As factories and supply chains come back to life after years of pandemic-related lockdowns, it is causing transport bottlenecks, rising shipping costs, and shortages of commodities. South Africa also faces large-scale congestion and logistical challenges at its ports, due to decaying railway infrastructure, as well as damage from the floods in Kwa-Zulu Natal. What is the impact on insurance during such an unprecedented time?
There is a perfect storm brewing in the shipping industry. Brought on by an extraordinary set of global and local circumstances, it is having the domino effect of driving global and local inflation to levels not seen for decades, with significant cost implications on the transportation of goods, as well as the goods themselves.
This is the view of Samantha Boyd, Old Mutual Insure Chief Executive for Specialty Insurance, who says that in the last 18 months alone, the rate for a single shipping container has increased dramatically since the COVID-19 pandemic disrupted supply chains and trade channels.
“The impact of this situation on South Africa could undermine post-COVID-19 economic recovery. Consumers and businesses may have to make difficult trade-offs when it comes to the transportation of goods, paying an inflated price for these items, and coping with shortages,” says Boyd.
According to a report from the United Nations Conference on Trade and Development (UNCTAD), the global surge in container shipping rates could send consumer prices 1.5% higher in 2022 and increase global import price levels by 11%. Smaller, emerging market economies who are dependent on imports, are likely to be affected far worse.
But, says Boyd, it is not only the cost of goods and the rising impact of inflation that South Africans have to be concerned about.
The Durban Harbour is a major economic hub and strategic location for the shipping and transportation industry, accounting for 60% of South Africa’s citrus exports. However, the heavy rains and recent devastating floods in KwaZulu-Natal caused extensive damage to both the roads leading to the port, as well as to the harbour itself. This has had massive implications on agricultural products stuck in storage.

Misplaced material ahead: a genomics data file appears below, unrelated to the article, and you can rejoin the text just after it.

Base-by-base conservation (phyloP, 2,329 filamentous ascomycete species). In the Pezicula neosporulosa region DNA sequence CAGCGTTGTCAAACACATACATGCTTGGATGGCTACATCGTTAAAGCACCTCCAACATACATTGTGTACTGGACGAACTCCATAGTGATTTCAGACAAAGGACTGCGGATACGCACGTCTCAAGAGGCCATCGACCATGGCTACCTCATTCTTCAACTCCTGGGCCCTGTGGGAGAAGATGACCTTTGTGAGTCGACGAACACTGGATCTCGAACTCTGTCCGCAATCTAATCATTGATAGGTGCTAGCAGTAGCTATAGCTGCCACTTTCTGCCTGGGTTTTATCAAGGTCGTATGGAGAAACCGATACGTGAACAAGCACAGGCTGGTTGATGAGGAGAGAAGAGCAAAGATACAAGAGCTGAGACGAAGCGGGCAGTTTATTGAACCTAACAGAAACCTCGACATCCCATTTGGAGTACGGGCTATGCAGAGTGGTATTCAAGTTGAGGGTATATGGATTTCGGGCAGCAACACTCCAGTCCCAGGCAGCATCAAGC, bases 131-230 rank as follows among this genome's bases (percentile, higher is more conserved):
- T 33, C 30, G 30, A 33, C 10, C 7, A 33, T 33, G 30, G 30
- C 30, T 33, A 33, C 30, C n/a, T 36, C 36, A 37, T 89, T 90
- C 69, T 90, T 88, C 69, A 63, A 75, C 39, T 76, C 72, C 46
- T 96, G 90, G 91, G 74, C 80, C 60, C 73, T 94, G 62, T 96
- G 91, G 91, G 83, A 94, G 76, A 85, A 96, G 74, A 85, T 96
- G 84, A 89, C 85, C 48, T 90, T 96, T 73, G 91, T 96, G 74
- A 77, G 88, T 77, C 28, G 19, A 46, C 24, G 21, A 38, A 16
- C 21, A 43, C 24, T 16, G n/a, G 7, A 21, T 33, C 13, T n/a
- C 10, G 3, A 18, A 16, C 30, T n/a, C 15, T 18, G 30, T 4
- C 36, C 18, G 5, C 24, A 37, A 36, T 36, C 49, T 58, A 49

“The recent floods highlight the need for thorough risk management of storage exposures that fall into the marine insurance space and underwriting of marine storage risks, in collaboration with experienced static risk underwriters.”
The Bureau for Food and Agricultural Policy (BFAP) recently said that South Africa’s agricultural sector is being hit by bottlenecks at South African ports, adding that there is a struggle to get table grapes out into international markets within 21 days – currently it takes 50 days.
According to Marine Insurance Forum, this is taking its toll on insurers, as delay losses have increased five-fold.
“Perishable cargo like fruit is only covered by specific extensions to cover delay and this is provided by a limited number of insurers. The number of insurers who offered the extended cover are now declining this cover due to the increased delays in worldwide shipping from 2020 that is ongoing. The infrastructure troubles we are having, as well as the result of the KZN floods, is likely to add further delays, which may result in insurers no longer offering delay cover at all.”
The logistics of moving cargo between Gauteng and Durban have been delayed and backlogged due to infrastructure damage between these two areas as well as around the Durban Port precinct, with Boyd saying that cargo risks are widely spread between these two areas and country-wide at any given time.
“In addition to the backlog caused by infrastructure damage, the corridor between JHB, DBN and Richards Bay will see a significant increase in trucking volumes as mined cargoes will be conveyed by road due to rail line infrastructure damage. This increases the risks of losses from various perils of road freight cargo that is exposed on this route, with the increased traffic volumes.”
Boyd adds that policyholders who purchase imports with the insurance being placed by the seller may be exposed to losses if cover has not been taken up for the tail-end risk of these imports, which is the land leg of the cargo from the port of discharge in South Africa to a final destination in the country. They may buy on a Cost, Insurance and Freight (CIF) basis, which is a method of importing goods where the seller pays expenses until the product is completely discharged from a ship at the destination port in SA.
“The supplier’s insurance may cease once the cargo is placed on the quay in SA, which will leave the importer exposed to flood and other perils until the cargo is delivered to them. Even if cover is taken up for the tail-end import risks, a flood/water damage loss may or may not be covered.”
Boyd recommends importers in South Africa to purchase goods on the basis that the supplier’s insurance policy covers the cargo comprehensively until the final delivery, or to change the terms of sale in order for them to negotiate the insurance locally and have control over the cover they obtain.
“Review your policy to ensure that extensions like the seller’s interest clause can be accommodated, which will provide additional cover to exporters in the event that they have to suspend the sale contract whilst the goods are in transit, when this is reasonable to safeguard their interests and this extension as well as other conditions, can be negotiated locally,” concludes Boyd.